“We learn how to be good scientists at Mississippi State,” Ali Akgul said of his graduate studies at MSU.
“I am living my dream.”
An MSU doctoral student, Akgul began his education more than 6,000 miles away in Izmir, Turkey. After deciding in high school to become a scientist, he went on to earn bachelor’s and master’s degrees in biology from Ege University, one of his nation’s oldest institutions of higher learning.
Even with a graduate degree, Akgul said he recognized the need to refine his career focus even more.
Through to a fellowship awarded by Turkey’s Ministry of National Education, he was given the opportunity to come to the United States and study at Mississippi State. After first completing a master’s degree in forestry in 2013, he entered the university’s Ph.D. program in veterinary medicine.
“The Turkish government supports many people to go off site, earn their Ph.D. and come back to Turkey to work, so this was a very good chance for me,” Akgul said.
Though the transition from one education system to another initially had its difficulties, Akgul persevered. In pursuing two distinctly different degrees, Akgul has managed to accumulate a considerable body of experience in campus laboratories. These experiences have helped him adapt new approaches for conducting experiments, he said.
He and wife Ayfer, a sustainable bioproducts doctoral student in the College of Forest Resources, both are studying genomics. They also are the parents of two children.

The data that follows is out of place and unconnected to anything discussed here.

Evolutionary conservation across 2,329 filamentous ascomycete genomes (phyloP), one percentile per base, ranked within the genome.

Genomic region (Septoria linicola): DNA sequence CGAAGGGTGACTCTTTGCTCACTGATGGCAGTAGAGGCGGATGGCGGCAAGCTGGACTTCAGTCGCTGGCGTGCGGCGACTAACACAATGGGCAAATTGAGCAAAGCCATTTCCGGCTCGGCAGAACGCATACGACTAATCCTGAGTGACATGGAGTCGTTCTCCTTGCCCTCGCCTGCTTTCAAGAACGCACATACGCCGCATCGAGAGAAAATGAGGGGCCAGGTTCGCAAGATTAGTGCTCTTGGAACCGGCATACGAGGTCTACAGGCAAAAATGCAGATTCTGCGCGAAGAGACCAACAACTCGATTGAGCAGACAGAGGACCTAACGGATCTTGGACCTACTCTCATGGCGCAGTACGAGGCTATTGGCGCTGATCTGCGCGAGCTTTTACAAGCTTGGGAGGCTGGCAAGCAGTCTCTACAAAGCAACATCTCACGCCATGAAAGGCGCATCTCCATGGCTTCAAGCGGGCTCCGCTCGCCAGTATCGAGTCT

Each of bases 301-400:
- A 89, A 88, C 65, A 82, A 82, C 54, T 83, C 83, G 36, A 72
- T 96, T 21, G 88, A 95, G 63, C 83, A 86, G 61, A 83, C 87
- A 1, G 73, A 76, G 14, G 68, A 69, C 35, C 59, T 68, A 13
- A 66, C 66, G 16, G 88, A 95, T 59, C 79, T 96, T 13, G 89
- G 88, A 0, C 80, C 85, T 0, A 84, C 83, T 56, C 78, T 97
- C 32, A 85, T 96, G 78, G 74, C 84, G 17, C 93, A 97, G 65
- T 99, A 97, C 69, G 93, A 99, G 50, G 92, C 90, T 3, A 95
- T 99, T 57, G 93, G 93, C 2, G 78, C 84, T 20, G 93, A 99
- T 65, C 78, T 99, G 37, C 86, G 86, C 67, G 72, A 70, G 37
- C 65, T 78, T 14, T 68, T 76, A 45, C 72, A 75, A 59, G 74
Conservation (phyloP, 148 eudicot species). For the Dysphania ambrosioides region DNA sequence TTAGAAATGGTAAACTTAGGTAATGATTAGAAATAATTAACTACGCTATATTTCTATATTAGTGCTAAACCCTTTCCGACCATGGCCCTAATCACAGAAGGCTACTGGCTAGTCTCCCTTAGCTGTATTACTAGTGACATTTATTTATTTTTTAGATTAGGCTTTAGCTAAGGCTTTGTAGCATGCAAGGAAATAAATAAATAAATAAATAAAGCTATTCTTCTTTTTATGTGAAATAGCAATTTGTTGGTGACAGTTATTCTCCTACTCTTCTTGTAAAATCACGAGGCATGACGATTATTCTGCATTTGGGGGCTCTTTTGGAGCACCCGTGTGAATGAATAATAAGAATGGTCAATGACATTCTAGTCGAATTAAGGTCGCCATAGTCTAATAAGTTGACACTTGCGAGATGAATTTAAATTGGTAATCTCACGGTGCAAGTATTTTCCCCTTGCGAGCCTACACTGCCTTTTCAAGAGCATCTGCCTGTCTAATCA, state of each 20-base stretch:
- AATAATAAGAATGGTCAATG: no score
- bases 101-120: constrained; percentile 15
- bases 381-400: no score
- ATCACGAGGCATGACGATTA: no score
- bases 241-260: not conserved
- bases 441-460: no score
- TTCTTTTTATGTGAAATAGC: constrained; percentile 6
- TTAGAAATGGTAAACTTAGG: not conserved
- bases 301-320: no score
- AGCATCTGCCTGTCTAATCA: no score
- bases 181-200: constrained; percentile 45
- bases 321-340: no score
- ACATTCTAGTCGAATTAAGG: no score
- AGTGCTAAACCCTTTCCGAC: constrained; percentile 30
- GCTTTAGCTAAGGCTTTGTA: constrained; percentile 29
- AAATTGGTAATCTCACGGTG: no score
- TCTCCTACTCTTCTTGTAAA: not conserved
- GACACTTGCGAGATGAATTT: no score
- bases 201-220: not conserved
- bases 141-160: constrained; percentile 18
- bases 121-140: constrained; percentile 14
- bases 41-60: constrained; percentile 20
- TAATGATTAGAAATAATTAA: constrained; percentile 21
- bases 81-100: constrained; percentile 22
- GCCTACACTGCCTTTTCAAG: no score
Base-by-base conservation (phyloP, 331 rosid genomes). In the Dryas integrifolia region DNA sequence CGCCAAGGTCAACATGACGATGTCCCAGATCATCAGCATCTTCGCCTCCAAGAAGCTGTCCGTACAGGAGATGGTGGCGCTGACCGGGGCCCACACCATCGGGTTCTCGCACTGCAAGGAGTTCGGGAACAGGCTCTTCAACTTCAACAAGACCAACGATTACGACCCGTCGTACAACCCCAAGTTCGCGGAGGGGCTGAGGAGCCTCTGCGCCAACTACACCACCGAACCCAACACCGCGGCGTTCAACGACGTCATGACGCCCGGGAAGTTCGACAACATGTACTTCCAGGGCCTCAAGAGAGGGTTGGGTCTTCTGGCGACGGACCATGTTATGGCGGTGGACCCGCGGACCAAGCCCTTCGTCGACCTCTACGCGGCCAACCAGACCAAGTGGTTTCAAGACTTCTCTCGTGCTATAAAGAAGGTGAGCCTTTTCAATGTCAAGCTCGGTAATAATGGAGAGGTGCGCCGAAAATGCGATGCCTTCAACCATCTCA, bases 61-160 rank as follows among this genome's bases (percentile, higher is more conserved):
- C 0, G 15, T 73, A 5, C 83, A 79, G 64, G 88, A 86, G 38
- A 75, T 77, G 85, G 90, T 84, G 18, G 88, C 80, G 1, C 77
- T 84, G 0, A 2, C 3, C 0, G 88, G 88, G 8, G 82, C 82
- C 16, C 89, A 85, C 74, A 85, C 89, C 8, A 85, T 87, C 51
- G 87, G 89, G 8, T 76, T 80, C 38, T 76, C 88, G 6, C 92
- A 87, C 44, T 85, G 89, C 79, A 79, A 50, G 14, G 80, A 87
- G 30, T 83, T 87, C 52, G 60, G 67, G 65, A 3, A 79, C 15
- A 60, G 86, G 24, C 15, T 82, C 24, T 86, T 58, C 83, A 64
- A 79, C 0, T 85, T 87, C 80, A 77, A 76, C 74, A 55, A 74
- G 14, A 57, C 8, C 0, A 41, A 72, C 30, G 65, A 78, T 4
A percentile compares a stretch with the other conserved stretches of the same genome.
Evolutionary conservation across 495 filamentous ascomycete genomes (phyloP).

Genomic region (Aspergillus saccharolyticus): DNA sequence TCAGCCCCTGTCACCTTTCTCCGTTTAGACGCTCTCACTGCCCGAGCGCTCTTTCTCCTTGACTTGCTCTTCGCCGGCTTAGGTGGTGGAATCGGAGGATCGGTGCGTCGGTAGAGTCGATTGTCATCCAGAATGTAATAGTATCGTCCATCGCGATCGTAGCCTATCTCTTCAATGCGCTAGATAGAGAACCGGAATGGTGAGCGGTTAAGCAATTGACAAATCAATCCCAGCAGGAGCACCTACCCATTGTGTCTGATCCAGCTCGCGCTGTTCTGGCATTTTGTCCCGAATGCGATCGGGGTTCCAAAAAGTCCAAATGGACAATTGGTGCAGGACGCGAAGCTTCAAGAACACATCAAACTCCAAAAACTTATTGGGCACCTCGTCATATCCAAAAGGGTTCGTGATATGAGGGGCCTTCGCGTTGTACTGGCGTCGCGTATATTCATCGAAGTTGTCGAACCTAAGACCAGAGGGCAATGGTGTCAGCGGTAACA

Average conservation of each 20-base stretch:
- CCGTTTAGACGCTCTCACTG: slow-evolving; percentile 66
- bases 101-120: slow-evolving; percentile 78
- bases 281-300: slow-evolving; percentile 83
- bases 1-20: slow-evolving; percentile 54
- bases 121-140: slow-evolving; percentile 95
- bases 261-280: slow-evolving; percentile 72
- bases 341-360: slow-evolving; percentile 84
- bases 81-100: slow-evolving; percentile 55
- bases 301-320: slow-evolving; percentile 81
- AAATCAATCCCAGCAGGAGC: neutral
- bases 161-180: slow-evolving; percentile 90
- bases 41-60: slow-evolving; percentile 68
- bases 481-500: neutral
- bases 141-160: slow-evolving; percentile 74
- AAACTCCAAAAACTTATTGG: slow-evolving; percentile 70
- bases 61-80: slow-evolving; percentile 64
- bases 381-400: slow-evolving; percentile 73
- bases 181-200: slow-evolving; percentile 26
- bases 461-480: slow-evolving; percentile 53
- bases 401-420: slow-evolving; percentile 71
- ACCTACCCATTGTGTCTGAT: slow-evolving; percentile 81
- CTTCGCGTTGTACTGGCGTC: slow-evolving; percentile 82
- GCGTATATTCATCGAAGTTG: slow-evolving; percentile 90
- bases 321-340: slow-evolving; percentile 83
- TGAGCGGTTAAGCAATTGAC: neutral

“She is working with fungus, and I work with bacteria,” he said, noting that his current project focuses on the development of vaccines to combat catfish diseases.
Outside of the classroom and laboratory, Akgul is active in the MSU Turkish Association and the Dialogue Student Association, a group that works to promote positive relations and interactions among those of different faith backgrounds. During the fall semester, he was among 30 Turkish Americans from around the country chosen to attend a Turkish leadership conference in Washington, D.C.
Akgul said he and Ayfer are on track to graduate in August. After a year of post-doctorate work, the family plans to move back to Turkey, where he will begin work as a scientist and faculty member at Sinop University, a new institution established in 2007 in the city of the same name.
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